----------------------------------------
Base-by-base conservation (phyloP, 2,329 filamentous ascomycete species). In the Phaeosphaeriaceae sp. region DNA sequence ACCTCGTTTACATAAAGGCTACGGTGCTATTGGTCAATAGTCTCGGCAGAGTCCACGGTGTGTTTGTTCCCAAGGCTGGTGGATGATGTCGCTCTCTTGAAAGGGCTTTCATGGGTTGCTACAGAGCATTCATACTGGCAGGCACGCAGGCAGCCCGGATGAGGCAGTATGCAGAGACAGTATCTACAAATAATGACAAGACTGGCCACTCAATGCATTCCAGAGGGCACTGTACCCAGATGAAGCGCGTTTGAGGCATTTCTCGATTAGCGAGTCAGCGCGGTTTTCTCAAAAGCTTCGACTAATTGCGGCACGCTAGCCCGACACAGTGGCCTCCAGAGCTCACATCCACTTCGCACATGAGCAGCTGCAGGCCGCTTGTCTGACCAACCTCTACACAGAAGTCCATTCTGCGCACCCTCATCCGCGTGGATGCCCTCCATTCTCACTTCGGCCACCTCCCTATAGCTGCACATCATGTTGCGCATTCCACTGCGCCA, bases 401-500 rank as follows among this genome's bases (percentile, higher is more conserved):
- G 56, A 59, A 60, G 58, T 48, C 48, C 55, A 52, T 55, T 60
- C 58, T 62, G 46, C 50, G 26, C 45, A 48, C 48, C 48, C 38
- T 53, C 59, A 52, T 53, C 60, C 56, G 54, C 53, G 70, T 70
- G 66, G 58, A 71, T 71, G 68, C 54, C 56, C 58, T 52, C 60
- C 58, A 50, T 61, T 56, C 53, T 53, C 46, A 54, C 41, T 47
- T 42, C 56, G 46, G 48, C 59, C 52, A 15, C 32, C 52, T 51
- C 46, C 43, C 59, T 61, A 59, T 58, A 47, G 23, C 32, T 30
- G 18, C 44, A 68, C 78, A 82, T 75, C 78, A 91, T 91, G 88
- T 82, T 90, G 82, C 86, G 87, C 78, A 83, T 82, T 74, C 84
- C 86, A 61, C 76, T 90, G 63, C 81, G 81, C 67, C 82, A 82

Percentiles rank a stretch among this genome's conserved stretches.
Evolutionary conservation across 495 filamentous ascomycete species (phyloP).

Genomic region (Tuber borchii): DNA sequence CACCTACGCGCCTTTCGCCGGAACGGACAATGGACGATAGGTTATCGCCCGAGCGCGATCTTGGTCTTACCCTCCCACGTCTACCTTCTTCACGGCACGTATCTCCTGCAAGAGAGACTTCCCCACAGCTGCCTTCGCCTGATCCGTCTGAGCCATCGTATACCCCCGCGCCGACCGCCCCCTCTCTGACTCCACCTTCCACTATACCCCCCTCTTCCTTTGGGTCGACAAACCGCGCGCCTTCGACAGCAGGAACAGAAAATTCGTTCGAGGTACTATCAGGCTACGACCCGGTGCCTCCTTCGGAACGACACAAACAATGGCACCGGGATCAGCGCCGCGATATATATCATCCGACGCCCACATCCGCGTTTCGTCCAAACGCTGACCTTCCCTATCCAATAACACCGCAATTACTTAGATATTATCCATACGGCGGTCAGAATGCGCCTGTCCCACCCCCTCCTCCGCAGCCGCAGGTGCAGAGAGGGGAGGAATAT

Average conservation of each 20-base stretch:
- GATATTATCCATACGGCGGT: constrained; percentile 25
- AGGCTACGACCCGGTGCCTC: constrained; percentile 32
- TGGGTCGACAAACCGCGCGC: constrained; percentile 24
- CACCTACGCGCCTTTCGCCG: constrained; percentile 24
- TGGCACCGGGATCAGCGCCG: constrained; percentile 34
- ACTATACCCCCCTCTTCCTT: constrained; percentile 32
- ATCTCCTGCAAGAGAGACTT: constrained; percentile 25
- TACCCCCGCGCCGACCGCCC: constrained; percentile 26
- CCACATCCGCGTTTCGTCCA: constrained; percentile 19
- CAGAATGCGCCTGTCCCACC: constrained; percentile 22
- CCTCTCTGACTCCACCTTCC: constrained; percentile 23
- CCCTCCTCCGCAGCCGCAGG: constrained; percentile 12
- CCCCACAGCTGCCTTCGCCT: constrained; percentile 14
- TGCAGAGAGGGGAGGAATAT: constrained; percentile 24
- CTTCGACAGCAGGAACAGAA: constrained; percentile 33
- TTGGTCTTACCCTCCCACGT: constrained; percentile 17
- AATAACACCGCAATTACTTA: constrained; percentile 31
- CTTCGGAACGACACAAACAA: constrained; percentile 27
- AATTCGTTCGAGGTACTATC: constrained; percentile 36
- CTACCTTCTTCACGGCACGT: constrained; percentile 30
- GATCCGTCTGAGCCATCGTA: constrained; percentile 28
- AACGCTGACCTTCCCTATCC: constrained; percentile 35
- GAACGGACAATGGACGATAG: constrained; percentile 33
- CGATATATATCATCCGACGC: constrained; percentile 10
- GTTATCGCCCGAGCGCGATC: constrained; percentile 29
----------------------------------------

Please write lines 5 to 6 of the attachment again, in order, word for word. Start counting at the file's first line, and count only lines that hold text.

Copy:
- G 66, G 58, A 71, T 71, G 68, C 54, C 56, C 58, T 52, C 60
- C 58, A 50, T 61, T 56, C 53, T 53, C 46, A 54, C 41, T 47